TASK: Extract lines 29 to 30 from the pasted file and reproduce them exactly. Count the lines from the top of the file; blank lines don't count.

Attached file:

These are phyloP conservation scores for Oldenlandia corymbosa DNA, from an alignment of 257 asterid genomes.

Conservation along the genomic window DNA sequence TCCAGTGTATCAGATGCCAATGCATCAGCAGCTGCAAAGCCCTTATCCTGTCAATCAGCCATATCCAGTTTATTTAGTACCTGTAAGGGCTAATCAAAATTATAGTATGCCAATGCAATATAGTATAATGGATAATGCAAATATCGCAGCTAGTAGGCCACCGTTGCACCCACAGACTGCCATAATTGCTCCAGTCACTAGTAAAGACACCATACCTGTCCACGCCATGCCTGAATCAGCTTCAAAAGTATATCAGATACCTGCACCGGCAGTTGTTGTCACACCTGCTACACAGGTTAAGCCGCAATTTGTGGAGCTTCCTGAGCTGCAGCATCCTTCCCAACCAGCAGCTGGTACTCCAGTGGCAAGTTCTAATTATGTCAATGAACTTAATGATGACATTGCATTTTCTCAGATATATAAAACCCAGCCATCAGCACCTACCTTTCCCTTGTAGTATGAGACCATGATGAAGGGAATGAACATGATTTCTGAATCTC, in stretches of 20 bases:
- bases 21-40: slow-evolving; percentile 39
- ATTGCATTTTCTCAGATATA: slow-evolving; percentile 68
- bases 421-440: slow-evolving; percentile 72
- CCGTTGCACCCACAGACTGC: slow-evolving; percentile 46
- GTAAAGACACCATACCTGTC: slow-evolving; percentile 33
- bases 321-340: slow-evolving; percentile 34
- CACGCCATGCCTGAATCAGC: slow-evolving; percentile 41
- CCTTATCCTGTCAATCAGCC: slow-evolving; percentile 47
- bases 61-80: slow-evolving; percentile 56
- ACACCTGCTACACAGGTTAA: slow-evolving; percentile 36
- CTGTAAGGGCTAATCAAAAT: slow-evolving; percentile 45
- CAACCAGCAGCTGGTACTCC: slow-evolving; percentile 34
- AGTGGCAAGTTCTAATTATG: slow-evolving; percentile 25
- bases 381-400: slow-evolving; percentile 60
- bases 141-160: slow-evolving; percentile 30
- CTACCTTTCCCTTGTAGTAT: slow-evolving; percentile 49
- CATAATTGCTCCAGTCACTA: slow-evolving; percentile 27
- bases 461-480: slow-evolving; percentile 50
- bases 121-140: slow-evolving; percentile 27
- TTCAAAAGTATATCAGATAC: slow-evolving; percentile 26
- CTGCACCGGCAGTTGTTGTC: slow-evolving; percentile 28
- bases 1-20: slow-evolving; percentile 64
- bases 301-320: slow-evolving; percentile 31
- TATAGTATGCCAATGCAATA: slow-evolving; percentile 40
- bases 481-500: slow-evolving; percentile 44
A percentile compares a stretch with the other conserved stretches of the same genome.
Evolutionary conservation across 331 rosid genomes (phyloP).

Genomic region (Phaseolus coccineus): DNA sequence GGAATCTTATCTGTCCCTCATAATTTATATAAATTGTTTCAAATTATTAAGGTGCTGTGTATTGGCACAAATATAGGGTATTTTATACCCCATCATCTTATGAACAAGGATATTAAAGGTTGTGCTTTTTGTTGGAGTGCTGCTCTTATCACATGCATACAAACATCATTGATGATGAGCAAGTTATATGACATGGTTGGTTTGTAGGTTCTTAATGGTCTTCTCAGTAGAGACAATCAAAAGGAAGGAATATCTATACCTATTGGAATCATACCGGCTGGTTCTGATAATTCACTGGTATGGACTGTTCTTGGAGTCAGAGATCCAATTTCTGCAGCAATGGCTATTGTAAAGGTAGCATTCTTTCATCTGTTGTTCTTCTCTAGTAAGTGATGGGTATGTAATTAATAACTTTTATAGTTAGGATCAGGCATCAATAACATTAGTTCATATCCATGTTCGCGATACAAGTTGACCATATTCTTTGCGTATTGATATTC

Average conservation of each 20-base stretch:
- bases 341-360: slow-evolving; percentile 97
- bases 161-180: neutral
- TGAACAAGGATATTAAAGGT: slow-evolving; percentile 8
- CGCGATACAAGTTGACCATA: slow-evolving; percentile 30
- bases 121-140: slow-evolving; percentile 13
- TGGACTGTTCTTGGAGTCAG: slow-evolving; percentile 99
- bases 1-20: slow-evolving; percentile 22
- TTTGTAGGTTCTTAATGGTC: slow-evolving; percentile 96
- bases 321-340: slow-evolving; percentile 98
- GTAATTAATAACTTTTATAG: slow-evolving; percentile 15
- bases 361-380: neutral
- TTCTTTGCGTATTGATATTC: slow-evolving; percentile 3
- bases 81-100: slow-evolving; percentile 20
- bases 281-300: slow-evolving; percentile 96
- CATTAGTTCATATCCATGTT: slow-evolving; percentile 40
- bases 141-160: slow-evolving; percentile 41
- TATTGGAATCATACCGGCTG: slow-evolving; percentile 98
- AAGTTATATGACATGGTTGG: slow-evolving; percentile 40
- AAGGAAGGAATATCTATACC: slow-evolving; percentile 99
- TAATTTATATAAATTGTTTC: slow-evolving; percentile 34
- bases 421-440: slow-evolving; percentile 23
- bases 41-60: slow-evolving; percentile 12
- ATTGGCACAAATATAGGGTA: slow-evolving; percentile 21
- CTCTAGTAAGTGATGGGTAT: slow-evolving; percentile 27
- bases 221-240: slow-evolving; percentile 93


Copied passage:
Evolutionary conservation across 331 rosid genomes (phyloP).

Genomic region (Phaseolus coccineus): DNA sequence GGAATCTTATCTGTCCCTCATAATTTATATAAATTGTTTCAAATTATTAAGGTGCTGTGTATTGGCACAAATATAGGGTATTTTATACCCCATCATCTTATGAACAAGGATATTAAAGGTTGTGCTTTTTGTTGGAGTGCTGCTCTTATCACATGCATACAAACATCATTGATGATGAGCAAGTTATATGACATGGTTGGTTTGTAGGTTCTTAATGGTCTTCTCAGTAGAGACAATCAAAAGGAAGGAATATCTATACCTATTGGAATCATACCGGCTGGTTCTGATAATTCACTGGTATGGACTGTTCTTGGAGTCAGAGATCCAATTTCTGCAGCAATGGCTATTGTAAAGGTAGCATTCTTTCATCTGTTGTTCTTCTCTAGTAAGTGATGGGTATGTAATTAATAACTTTTATAGTTAGGATCAGGCATCAATAACATTAGTTCATATCCATGTTCGCGATACAAGTTGACCATATTCTTTGCGTATTGATATTC